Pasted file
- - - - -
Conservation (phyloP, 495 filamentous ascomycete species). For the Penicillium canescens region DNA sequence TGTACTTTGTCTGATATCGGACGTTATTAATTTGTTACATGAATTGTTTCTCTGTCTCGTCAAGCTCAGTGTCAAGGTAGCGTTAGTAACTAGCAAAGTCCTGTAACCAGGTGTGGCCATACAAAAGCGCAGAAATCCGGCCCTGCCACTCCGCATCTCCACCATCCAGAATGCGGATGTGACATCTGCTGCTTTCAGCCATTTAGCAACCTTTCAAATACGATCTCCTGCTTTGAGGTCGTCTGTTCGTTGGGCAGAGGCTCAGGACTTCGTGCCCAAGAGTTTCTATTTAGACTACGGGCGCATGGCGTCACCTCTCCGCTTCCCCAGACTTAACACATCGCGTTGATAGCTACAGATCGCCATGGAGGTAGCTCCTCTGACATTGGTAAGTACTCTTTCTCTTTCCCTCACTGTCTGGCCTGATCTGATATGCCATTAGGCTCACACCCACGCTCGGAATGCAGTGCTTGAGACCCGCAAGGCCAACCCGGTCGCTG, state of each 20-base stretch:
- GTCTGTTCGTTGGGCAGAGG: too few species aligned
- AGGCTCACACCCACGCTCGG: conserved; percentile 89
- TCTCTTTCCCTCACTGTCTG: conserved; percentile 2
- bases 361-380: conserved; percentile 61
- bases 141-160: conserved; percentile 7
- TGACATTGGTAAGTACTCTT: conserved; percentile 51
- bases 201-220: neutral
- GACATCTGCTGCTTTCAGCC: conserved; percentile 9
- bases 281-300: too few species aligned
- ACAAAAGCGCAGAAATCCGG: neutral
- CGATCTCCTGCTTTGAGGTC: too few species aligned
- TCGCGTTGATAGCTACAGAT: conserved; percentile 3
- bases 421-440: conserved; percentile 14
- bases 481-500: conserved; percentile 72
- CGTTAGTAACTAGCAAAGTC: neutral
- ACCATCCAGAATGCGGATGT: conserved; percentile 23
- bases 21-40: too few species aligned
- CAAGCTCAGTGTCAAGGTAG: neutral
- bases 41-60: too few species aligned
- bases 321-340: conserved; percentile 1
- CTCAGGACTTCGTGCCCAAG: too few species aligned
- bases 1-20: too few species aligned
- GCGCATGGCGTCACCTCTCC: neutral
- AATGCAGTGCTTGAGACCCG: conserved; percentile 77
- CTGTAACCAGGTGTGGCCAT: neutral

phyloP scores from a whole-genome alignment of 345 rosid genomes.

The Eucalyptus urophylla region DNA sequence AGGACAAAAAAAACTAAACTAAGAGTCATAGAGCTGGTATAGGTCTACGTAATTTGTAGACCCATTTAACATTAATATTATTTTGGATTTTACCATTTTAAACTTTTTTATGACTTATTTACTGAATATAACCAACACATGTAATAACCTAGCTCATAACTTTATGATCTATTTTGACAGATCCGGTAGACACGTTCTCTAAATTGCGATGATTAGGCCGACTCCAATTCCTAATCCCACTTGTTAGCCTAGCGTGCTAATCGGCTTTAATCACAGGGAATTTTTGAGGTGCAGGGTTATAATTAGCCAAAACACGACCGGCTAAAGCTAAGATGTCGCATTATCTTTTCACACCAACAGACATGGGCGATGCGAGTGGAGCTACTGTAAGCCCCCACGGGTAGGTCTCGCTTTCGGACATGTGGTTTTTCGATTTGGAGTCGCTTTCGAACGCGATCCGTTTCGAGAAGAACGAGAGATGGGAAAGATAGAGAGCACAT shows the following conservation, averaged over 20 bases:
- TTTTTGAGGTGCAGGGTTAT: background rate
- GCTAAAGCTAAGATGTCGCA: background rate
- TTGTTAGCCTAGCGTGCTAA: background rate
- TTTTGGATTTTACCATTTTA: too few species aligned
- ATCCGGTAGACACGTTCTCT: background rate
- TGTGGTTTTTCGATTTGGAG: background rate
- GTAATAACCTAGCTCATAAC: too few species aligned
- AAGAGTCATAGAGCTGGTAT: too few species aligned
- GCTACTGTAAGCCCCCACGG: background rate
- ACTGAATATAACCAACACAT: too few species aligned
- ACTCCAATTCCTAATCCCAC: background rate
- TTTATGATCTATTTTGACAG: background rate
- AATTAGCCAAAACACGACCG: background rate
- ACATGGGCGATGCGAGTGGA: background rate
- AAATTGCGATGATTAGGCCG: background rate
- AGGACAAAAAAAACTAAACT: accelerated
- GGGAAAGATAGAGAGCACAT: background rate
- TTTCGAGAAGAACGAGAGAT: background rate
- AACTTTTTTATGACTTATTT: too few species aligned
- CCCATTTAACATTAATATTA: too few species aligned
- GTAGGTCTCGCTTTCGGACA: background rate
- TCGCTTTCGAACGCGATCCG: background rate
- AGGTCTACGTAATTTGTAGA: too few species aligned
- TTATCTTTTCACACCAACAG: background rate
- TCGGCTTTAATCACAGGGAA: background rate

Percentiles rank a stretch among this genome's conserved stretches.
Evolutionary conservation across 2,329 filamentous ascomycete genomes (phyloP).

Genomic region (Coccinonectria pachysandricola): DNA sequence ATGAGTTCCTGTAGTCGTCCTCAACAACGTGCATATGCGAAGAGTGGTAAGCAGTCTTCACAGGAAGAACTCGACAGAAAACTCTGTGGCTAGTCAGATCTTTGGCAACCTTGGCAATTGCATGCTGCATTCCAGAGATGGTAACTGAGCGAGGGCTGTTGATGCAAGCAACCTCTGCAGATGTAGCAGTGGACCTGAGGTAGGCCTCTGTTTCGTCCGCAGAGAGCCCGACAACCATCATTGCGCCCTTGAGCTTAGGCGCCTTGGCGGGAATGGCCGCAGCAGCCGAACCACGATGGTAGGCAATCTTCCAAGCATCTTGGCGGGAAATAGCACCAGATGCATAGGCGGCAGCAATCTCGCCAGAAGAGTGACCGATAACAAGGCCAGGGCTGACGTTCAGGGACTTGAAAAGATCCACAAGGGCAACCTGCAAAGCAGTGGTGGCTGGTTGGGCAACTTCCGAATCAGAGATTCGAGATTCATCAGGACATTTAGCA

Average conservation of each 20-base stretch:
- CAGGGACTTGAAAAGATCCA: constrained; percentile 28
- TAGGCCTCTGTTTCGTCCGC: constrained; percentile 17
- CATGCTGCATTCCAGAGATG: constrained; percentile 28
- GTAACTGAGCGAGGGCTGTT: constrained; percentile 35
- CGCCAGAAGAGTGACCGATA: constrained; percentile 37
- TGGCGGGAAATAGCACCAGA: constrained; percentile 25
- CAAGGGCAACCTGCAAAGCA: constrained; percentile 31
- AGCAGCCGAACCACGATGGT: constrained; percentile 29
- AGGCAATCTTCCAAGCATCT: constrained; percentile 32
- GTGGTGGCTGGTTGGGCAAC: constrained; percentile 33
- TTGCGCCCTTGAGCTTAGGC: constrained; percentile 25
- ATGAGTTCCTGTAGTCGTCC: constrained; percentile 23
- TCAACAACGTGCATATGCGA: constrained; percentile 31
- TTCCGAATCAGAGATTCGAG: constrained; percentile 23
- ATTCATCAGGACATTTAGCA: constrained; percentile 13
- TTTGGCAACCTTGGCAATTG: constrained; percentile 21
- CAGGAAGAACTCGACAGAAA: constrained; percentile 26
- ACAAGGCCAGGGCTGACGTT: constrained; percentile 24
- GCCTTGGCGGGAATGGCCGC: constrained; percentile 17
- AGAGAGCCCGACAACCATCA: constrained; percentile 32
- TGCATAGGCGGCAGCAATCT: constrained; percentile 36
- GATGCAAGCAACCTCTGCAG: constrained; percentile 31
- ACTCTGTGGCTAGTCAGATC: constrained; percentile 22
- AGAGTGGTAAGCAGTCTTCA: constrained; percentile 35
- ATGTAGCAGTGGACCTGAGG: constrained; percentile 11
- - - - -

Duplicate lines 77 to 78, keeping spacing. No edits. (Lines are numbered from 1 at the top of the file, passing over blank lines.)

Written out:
- AGAGAGCCCGACAACCATCA: constrained; percentile 32
- TGCATAGGCGGCAGCAATCT: constrained; percentile 36